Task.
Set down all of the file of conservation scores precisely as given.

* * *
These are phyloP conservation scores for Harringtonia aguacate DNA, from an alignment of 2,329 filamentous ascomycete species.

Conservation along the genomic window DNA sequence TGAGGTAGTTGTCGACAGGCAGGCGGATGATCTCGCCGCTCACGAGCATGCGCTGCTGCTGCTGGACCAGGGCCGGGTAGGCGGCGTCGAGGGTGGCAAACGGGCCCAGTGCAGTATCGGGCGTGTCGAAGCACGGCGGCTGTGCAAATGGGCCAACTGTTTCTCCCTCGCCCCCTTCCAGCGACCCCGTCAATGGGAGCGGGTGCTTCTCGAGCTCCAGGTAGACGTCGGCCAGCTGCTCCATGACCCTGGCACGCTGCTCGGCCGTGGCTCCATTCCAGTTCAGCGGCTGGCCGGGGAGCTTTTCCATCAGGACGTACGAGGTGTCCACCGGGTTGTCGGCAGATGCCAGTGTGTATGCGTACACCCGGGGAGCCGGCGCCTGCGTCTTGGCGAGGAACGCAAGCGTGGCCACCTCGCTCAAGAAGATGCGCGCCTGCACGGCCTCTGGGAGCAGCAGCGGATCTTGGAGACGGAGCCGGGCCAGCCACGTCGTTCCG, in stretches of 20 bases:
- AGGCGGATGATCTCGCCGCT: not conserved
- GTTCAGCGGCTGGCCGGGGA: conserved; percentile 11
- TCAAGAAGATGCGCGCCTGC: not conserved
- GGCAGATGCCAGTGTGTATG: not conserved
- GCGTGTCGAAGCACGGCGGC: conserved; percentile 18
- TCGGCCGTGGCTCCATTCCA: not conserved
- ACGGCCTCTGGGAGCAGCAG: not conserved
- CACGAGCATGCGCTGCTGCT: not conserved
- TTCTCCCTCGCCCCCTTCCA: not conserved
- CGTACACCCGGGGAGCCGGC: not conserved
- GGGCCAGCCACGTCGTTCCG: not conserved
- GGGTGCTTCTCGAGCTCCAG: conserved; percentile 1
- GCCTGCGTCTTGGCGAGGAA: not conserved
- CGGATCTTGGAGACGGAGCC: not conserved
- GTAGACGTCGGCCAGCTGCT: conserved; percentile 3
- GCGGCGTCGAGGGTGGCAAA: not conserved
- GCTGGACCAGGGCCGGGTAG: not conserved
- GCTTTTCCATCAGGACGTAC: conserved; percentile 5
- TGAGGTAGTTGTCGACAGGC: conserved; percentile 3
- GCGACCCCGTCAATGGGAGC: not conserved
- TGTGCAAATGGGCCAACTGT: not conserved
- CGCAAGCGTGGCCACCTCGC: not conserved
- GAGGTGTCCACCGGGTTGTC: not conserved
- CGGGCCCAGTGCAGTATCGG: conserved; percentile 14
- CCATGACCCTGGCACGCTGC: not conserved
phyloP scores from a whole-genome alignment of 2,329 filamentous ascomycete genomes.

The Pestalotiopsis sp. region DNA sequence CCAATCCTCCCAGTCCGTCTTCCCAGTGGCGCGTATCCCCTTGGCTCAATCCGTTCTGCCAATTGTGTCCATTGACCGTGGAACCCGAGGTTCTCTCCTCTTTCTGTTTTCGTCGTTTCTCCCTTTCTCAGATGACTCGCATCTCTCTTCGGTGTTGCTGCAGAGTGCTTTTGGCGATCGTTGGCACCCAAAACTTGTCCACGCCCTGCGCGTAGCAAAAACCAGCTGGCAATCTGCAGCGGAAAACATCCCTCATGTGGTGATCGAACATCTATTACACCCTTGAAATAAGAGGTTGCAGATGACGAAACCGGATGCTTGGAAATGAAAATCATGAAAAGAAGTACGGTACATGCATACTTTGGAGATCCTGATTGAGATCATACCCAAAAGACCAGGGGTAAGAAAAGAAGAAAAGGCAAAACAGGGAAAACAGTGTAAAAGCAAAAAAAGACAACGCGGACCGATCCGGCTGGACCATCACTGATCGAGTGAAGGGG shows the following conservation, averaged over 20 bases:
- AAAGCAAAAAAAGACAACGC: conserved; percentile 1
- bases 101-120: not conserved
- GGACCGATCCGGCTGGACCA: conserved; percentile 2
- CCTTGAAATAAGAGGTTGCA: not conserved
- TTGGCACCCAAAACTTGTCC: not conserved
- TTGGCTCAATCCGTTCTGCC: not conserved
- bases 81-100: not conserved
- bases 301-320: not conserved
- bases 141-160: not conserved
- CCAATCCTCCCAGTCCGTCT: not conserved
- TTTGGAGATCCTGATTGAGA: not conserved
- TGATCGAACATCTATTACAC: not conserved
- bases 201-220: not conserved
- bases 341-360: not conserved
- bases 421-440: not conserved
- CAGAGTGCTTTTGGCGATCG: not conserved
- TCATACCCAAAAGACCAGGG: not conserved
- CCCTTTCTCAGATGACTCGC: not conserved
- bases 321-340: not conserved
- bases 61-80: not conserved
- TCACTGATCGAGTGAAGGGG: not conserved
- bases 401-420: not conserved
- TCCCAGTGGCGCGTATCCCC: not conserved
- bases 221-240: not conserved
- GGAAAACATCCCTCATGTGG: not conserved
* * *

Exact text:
These are phyloP conservation scores for Harringtonia aguacate DNA, from an alignment of 2,329 filamentous ascomycete species.

Conservation along the genomic window DNA sequence TGAGGTAGTTGTCGACAGGCAGGCGGATGATCTCGCCGCTCACGAGCATGCGCTGCTGCTGCTGGACCAGGGCCGGGTAGGCGGCGTCGAGGGTGGCAAACGGGCCCAGTGCAGTATCGGGCGTGTCGAAGCACGGCGGCTGTGCAAATGGGCCAACTGTTTCTCCCTCGCCCCCTTCCAGCGACCCCGTCAATGGGAGCGGGTGCTTCTCGAGCTCCAGGTAGACGTCGGCCAGCTGCTCCATGACCCTGGCACGCTGCTCGGCCGTGGCTCCATTCCAGTTCAGCGGCTGGCCGGGGAGCTTTTCCATCAGGACGTACGAGGTGTCCACCGGGTTGTCGGCAGATGCCAGTGTGTATGCGTACACCCGGGGAGCCGGCGCCTGCGTCTTGGCGAGGAACGCAAGCGTGGCCACCTCGCTCAAGAAGATGCGCGCCTGCACGGCCTCTGGGAGCAGCAGCGGATCTTGGAGACGGAGCCGGGCCAGCCACGTCGTTCCG, in stretches of 20 bases:
- AGGCGGATGATCTCGCCGCT: not conserved
- GTTCAGCGGCTGGCCGGGGA: conserved; percentile 11
- TCAAGAAGATGCGCGCCTGC: not conserved
- GGCAGATGCCAGTGTGTATG: not conserved
- GCGTGTCGAAGCACGGCGGC: conserved; percentile 18
- TCGGCCGTGGCTCCATTCCA: not conserved
- ACGGCCTCTGGGAGCAGCAG: not conserved
- CACGAGCATGCGCTGCTGCT: not conserved
- TTCTCCCTCGCCCCCTTCCA: not conserved
- CGTACACCCGGGGAGCCGGC: not conserved
- GGGCCAGCCACGTCGTTCCG: not conserved
- GGGTGCTTCTCGAGCTCCAG: conserved; percentile 1
- GCCTGCGTCTTGGCGAGGAA: not conserved
- CGGATCTTGGAGACGGAGCC: not conserved
- GTAGACGTCGGCCAGCTGCT: conserved; percentile 3
- GCGGCGTCGAGGGTGGCAAA: not conserved
- GCTGGACCAGGGCCGGGTAG: not conserved
- GCTTTTCCATCAGGACGTAC: conserved; percentile 5
- TGAGGTAGTTGTCGACAGGC: conserved; percentile 3
- GCGACCCCGTCAATGGGAGC: not conserved
- TGTGCAAATGGGCCAACTGT: not conserved
- CGCAAGCGTGGCCACCTCGC: not conserved
- GAGGTGTCCACCGGGTTGTC: not conserved
- CGGGCCCAGTGCAGTATCGG: conserved; percentile 14
- CCATGACCCTGGCACGCTGC: not conserved
phyloP scores from a whole-genome alignment of 2,329 filamentous ascomycete genomes.

The Pestalotiopsis sp. region DNA sequence CCAATCCTCCCAGTCCGTCTTCCCAGTGGCGCGTATCCCCTTGGCTCAATCCGTTCTGCCAATTGTGTCCATTGACCGTGGAACCCGAGGTTCTCTCCTCTTTCTGTTTTCGTCGTTTCTCCCTTTCTCAGATGACTCGCATCTCTCTTCGGTGTTGCTGCAGAGTGCTTTTGGCGATCGTTGGCACCCAAAACTTGTCCACGCCCTGCGCGTAGCAAAAACCAGCTGGCAATCTGCAGCGGAAAACATCCCTCATGTGGTGATCGAACATCTATTACACCCTTGAAATAAGAGGTTGCAGATGACGAAACCGGATGCTTGGAAATGAAAATCATGAAAAGAAGTACGGTACATGCATACTTTGGAGATCCTGATTGAGATCATACCCAAAAGACCAGGGGTAAGAAAAGAAGAAAAGGCAAAACAGGGAAAACAGTGTAAAAGCAAAAAAAGACAACGCGGACCGATCCGGCTGGACCATCACTGATCGAGTGAAGGGG shows the following conservation, averaged over 20 bases:
- AAAGCAAAAAAAGACAACGC: conserved; percentile 1
- bases 101-120: not conserved
- GGACCGATCCGGCTGGACCA: conserved; percentile 2
- CCTTGAAATAAGAGGTTGCA: not conserved
- TTGGCACCCAAAACTTGTCC: not conserved
- TTGGCTCAATCCGTTCTGCC: not conserved
- bases 81-100: not conserved
- bases 301-320: not conserved
- bases 141-160: not conserved
- CCAATCCTCCCAGTCCGTCT: not conserved
- TTTGGAGATCCTGATTGAGA: not conserved
- TGATCGAACATCTATTACAC: not conserved
- bases 201-220: not conserved
- bases 341-360: not conserved
- bases 421-440: not conserved
- CAGAGTGCTTTTGGCGATCG: not conserved
- TCATACCCAAAAGACCAGGG: not conserved
- CCCTTTCTCAGATGACTCGC: not conserved
- bases 321-340: not conserved
- bases 61-80: not conserved
- TCACTGATCGAGTGAAGGGG: not conserved
- bases 401-420: not conserved
- TCCCAGTGGCGCGTATCCCC: not conserved
- bases 221-240: not conserved
- GGAAAACATCCCTCATGTGG: not conserved